Is soybean use driving global deforestation?
Team 5 Look Alive
library(tidyverse) library(tidymodels) library(palmerpenguins) library(knitr) library(xaringanthemer) library(ggdark) library(scales) library(viridis) library(gghighlight) library(styler) knitr::opts_chunk$set(echo = T) ggplot2::theme_set(ggplot2::theme_minimal(base_size = 20))
Our data comes originally from the UN Food and Agriculture Organization’s Forest Resources Assessment. “Since year-to-year changes in forest cover can be volatile, the UN FAO provide this annual data averaged over five-year periods.” It measures the area of forests over time in countries around the world. It also holds more detailed information about the loss of Brazilian forest over time. The data further holds data about soybean production and vegetable oil production by year and country.
Thre are 5 datasets we are working with:
vegetable_oil. The set
contains the change every 5 years in for forest area in conversion.
forest_area contains the change in global forest area as a percent of
global forest area.
brazil_loss contains the loss of Brazilian forest
due to specific types of deforestation, such as
soybean_use contains the soybean production
and use by year and by country. Finally, the set
contains vegetable oil production by crop type and year.
What we want to explore in the following visualizations is which countries are seeing the most deforestation within their borders, and to understand the causes of this deforestation. After initially looking at a line plot and seeing that Brazil has faced notably high levels of deforestation, we will look at the following.
- Brazil’s cumulative forest loss 2000-20113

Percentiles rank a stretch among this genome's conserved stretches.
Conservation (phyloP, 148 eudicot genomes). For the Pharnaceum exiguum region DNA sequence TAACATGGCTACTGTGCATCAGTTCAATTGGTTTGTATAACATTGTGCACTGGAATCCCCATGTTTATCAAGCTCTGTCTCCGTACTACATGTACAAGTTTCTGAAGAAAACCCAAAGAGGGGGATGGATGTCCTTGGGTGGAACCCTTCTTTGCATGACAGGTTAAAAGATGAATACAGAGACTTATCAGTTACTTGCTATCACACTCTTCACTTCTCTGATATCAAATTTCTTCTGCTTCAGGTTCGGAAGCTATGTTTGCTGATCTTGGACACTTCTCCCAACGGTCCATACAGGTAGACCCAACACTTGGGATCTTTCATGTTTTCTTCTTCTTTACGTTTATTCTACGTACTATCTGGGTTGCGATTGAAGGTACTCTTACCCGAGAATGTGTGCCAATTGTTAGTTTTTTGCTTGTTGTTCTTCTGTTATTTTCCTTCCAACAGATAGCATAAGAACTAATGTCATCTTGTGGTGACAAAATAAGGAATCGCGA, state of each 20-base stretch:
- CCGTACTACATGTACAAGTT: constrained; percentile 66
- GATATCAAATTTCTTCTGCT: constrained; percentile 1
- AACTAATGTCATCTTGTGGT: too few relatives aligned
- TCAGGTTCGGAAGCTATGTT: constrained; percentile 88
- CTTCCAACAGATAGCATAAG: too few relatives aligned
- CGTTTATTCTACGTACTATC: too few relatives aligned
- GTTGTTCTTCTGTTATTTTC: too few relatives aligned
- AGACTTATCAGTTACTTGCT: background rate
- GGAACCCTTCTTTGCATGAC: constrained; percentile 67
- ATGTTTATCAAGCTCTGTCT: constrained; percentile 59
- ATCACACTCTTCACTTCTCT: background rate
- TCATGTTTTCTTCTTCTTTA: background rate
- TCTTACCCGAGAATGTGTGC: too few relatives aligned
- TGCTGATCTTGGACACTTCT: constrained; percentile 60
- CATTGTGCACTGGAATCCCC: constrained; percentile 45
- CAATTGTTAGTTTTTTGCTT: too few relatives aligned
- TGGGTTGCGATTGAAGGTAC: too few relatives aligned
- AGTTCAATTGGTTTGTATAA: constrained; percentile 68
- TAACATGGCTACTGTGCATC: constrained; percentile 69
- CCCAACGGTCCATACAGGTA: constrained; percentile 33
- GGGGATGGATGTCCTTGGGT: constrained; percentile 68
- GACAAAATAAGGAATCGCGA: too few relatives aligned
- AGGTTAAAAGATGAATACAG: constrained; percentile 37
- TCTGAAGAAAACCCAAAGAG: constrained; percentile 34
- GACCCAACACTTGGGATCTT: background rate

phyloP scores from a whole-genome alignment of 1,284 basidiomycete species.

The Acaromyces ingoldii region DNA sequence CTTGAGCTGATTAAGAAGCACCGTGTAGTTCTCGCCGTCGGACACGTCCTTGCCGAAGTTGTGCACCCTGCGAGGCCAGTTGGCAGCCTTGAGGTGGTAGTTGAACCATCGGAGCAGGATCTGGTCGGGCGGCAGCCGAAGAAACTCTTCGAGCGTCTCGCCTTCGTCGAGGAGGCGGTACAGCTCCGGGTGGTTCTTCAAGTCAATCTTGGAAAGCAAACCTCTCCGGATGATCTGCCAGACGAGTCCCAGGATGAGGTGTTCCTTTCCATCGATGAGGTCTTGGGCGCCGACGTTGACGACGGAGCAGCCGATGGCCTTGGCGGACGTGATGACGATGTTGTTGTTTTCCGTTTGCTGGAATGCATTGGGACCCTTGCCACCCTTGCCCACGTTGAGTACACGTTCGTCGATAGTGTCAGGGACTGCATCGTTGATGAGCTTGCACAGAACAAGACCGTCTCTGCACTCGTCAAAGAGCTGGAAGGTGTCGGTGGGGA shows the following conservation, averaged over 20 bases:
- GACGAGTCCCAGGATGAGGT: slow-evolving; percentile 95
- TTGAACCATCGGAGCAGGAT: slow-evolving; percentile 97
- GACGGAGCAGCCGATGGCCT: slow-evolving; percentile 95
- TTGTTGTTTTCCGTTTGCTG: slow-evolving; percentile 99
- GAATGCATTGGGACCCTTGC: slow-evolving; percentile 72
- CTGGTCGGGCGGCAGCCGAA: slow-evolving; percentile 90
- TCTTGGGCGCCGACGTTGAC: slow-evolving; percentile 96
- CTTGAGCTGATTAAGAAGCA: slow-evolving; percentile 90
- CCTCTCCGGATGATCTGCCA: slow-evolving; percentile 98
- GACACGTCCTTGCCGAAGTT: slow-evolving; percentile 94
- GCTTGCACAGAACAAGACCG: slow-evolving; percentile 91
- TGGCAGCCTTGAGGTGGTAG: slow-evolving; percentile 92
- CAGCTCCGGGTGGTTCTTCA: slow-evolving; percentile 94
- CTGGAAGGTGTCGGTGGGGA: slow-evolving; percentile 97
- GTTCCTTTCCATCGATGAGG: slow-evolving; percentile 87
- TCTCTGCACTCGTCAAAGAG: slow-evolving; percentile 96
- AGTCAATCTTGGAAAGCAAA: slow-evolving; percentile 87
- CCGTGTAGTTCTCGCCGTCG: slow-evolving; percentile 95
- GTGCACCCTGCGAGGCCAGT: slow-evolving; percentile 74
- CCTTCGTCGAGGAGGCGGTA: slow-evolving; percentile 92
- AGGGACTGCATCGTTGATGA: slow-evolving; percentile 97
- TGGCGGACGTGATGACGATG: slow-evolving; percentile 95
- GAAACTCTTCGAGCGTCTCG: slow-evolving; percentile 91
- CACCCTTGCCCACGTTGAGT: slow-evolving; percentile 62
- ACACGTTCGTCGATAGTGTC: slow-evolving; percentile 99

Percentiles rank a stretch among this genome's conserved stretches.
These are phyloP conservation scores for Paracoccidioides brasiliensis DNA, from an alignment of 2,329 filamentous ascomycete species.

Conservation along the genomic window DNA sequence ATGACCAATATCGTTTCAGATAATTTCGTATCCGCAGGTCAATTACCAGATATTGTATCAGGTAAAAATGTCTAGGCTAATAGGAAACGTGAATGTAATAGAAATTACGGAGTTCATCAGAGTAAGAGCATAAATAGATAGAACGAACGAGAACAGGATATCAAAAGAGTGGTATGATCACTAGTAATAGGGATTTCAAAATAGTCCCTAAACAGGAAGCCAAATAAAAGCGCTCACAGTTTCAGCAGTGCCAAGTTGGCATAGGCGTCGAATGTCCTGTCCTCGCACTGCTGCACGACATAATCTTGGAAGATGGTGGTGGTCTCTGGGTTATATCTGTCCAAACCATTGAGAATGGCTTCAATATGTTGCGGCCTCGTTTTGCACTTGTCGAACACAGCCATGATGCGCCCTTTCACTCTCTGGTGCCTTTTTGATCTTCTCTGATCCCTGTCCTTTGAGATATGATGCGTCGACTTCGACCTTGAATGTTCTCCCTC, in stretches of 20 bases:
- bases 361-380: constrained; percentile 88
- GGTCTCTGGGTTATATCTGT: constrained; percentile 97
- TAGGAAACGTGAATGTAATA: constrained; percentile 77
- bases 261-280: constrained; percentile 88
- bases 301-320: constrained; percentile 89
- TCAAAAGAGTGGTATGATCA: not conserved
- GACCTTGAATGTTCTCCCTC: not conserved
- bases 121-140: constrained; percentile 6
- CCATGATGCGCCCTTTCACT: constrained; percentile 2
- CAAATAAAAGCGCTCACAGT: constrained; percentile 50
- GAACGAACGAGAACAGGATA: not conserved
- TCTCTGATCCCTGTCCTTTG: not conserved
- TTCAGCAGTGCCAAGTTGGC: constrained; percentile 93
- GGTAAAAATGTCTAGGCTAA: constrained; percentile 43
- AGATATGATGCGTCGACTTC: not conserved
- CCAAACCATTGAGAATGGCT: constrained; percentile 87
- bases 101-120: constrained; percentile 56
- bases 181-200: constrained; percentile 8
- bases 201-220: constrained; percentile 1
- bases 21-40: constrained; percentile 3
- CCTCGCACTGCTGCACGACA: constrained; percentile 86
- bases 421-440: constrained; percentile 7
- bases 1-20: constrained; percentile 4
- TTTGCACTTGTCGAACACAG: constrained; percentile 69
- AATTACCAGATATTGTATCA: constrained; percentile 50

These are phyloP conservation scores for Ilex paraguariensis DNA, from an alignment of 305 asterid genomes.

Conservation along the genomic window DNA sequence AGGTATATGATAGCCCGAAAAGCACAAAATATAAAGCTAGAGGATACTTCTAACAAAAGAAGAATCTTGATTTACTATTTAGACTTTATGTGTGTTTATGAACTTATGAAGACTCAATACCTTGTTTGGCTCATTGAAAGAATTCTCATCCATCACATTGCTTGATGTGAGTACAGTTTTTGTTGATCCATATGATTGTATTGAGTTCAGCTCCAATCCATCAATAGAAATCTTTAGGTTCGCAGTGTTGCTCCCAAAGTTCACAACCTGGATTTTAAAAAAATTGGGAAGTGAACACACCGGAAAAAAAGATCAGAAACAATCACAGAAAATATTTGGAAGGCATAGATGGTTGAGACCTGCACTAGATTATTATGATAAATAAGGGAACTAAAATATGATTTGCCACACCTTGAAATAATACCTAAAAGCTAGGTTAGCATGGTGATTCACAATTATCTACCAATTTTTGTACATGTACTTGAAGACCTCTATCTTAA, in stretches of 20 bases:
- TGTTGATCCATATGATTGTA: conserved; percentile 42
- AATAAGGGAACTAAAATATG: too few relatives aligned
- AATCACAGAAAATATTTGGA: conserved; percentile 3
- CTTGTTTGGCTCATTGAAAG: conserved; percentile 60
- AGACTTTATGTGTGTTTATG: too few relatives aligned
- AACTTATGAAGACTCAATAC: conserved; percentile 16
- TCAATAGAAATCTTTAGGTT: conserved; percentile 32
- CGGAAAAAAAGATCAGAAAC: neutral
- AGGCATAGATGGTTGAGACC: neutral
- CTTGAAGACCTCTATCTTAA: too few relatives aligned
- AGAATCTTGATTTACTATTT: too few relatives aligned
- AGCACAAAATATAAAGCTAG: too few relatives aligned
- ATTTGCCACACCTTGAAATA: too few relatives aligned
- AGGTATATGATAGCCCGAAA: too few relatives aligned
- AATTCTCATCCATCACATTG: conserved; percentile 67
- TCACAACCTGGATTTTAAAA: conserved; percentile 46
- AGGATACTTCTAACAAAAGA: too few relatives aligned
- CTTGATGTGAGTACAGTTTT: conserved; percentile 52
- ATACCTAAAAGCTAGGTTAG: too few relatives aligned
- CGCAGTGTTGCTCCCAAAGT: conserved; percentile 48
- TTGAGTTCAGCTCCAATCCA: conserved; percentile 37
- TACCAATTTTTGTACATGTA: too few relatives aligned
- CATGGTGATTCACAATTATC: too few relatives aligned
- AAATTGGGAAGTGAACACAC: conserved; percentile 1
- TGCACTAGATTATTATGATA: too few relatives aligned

- Causes of forest loss in Brazil
- Top global consumers of soybeans
- Global soybean use proportions over time
- Total global net forest conversion
What countries are seeing the most deforestation within their borders, and what is causing this deforestation?
These ideas stuck us as the most essential elements of deforestation, and gaining an understanding of the complexities of deforestation depends on becoming familiar with these concepts.
In this question, we planned on exploring three things: the who, the what, and the why of deforestation. First, we chose to use a line plot to examine trends over time in deforestation. This would allow us to get a rough understanding of how many countries are facing the most deforestation and examine the most deforested country’s data, using a cumulative line plot of deforestation and a bar plot to compare across years. From here, we could then examine the “what”. To do this, we decided to compare the proportions with an area plot. This gave us the opportunity to showcase which causes are the most impactful in Brazil’s deforestation. Finally, to understand the “why” of deforestation, we selected to examine one of the leading causes of deforestation in Brazil. Using line plots again allowed us to highlight which regions and countries are most influential in driving soybean production globally.